The Association of Pacific Coast Geographers conference was in Portland Oct 5th-8th. Several UO Faculty and graduate students were in attendance. These events are always a wonderful chance to see what other geographers in the region are up to and to catch up with colleagues and former UO Geography students. The weather was overcast, the food was delicious, and the conference was a lot of fun!
And three UO Geography graduate students received awards!
Yi Yu received the APCG President’s Award for an Outstanding Paper by a Ph.D. Student for her paper entitled: Institutional mother, Professional Caregiver: The biopolitics of affective labor in state-owned welfare institutions in China.
Denielle Perry won the Christopherson Geosystems Award for Excellence in Applied Geography for her paper entitled: A political ecology of federal river conservation: 50 years of the Wild & Scenic Rivers Act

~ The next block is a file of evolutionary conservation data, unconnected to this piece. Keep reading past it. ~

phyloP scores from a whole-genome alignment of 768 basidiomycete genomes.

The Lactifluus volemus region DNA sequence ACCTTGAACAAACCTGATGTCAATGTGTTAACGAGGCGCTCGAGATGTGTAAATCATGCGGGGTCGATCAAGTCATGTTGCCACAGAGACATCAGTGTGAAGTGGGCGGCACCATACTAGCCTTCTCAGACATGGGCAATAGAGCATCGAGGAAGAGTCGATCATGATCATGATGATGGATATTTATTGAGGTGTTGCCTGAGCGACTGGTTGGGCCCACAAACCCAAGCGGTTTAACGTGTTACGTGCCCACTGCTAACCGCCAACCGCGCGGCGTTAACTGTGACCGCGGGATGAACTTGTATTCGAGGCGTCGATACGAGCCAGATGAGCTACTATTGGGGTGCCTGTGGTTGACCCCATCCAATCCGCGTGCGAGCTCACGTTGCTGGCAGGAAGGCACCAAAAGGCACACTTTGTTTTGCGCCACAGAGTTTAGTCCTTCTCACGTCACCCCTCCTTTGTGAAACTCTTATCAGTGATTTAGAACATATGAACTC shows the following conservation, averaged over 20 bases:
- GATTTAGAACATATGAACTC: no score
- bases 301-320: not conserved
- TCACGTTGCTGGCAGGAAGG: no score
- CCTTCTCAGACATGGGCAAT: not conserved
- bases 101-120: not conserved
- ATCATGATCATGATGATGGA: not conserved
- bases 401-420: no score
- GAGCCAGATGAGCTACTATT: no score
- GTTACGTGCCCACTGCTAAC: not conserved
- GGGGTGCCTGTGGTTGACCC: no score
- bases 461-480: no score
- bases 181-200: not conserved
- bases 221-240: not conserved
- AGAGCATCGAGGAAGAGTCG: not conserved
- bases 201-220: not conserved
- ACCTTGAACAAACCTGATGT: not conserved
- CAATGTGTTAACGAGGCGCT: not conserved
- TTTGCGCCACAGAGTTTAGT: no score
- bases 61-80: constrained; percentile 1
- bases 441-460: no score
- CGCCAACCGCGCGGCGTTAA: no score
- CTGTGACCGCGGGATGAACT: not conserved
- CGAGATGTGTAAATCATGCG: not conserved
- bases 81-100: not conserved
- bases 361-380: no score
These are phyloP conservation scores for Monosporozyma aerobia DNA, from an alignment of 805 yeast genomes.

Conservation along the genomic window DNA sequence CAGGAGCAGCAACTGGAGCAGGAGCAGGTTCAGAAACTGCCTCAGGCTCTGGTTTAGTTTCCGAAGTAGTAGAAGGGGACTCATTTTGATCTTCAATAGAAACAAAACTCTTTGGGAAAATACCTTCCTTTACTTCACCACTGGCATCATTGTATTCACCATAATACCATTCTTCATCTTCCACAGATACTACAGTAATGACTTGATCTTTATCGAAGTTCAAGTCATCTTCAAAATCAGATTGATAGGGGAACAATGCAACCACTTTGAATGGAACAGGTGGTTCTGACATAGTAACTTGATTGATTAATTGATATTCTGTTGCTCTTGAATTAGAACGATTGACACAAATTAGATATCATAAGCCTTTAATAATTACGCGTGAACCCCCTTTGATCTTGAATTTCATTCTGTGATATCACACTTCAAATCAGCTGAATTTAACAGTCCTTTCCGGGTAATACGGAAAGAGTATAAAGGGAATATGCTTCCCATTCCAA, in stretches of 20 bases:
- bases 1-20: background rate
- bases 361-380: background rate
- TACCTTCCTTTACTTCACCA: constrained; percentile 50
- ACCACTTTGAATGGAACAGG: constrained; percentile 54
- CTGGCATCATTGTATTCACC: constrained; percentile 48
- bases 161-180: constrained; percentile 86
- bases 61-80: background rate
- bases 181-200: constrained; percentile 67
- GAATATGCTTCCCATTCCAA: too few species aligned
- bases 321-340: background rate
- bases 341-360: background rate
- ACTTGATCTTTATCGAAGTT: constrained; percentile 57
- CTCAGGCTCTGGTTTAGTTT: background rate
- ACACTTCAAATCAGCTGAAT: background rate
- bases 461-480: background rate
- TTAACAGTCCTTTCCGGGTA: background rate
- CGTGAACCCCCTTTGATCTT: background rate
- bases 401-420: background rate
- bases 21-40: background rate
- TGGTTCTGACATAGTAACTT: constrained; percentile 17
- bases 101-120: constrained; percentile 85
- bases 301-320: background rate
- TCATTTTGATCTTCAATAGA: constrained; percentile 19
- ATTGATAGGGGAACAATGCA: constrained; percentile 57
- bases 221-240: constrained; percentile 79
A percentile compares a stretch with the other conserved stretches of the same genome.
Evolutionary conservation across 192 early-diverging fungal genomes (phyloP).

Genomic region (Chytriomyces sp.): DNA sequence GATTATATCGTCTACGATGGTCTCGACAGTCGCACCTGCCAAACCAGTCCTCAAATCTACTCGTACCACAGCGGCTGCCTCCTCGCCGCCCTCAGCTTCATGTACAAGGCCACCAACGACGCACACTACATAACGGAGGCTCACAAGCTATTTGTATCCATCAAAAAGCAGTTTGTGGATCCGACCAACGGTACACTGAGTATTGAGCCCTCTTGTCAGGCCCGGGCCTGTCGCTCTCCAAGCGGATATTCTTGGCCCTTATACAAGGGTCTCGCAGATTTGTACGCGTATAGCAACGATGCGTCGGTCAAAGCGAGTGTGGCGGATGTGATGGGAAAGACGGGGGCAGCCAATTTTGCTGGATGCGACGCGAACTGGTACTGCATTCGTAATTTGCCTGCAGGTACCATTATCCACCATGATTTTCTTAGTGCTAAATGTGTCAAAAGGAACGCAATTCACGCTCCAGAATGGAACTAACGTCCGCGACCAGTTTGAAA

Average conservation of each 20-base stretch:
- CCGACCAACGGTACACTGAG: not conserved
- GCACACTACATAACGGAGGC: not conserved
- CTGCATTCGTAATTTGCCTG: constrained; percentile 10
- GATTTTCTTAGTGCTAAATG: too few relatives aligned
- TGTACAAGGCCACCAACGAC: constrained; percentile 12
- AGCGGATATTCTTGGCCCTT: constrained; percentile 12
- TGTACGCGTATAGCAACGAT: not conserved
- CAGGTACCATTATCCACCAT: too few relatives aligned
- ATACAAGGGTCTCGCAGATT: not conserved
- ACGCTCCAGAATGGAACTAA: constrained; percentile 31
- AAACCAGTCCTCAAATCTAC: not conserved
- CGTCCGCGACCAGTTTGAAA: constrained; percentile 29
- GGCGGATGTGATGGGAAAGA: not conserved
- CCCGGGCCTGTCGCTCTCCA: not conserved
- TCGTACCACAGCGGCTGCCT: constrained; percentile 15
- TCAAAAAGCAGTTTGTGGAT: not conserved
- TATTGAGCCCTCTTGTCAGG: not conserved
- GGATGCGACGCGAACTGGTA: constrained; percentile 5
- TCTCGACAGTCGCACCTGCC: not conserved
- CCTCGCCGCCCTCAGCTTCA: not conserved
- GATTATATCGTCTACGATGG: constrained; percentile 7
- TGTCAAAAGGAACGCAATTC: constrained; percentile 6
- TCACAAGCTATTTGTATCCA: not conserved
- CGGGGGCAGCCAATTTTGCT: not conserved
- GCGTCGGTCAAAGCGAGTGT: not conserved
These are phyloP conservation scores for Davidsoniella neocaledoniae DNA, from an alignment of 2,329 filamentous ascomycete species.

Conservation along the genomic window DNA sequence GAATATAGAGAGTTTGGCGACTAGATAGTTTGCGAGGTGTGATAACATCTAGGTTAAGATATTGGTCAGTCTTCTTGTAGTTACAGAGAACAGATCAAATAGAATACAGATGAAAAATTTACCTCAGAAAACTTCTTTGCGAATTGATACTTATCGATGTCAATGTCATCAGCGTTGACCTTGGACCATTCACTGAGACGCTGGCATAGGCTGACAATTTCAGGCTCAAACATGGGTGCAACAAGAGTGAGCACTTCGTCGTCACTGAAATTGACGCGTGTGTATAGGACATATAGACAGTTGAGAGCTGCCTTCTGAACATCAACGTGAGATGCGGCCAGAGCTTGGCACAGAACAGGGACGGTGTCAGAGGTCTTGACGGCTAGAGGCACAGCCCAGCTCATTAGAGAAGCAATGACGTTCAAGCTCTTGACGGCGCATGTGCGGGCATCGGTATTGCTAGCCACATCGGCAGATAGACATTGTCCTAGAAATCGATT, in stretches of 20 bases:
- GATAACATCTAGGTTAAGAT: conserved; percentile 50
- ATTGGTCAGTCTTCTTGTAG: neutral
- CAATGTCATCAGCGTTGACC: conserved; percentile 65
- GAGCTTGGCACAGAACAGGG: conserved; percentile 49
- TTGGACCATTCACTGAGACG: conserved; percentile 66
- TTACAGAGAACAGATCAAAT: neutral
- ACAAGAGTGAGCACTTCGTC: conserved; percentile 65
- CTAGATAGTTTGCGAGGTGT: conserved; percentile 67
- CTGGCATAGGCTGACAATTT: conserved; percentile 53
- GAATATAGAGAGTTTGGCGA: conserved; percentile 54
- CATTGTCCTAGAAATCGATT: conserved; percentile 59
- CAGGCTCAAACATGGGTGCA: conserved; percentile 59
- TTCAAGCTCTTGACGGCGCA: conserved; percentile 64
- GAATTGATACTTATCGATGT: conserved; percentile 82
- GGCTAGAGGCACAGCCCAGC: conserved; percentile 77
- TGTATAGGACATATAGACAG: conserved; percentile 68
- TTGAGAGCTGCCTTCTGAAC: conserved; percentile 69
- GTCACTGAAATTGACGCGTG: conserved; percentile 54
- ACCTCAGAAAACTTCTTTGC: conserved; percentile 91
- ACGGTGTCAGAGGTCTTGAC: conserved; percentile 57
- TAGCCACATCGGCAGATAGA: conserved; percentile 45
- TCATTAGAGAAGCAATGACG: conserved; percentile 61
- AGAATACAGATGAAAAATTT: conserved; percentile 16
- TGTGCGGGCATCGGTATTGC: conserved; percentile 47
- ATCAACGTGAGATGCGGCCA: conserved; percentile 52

Dongmei Chen won two travel awards, one from the APCG Women’s Network and the other was the APCG Student Travel Grant. This allowed her to present her poster entitled: Mapping fires regimes in China using MODIS active fire and burned area data
There were several other excellent presentations, including;
Dylan Brady: Rail culture in the Amtrak Cascades: Ethnographic notes.
Christine Carolan: The limits of environmental justice in the context of peace process: Examining environmental discourses related to natural resource management in post-conflict Northern Ireland.
Oiliva Molden and Katie Meehan: Moving beyond water insecurity in the Kathmandu Valley: Springs, spouts and nagas.
Dongmei Chen: Mapping fires regimes in China using MODIS active fire and burned area data
Alec Murphy and Anna Moore: Repositioning Central Asia: Moving beyond the Western geopolitical imagination
Katie Meehan and former Undergrad Coordinator (now at University of Nevada-Reno) Jessie Clark organized a panel discussion called Gender equity and diversity in higher education: Mentorship and strategies for action. One of the eloquent panelists was our own Amy Lobben.
Leslie McLees was on a panel examining Faculty perspectives on assessment.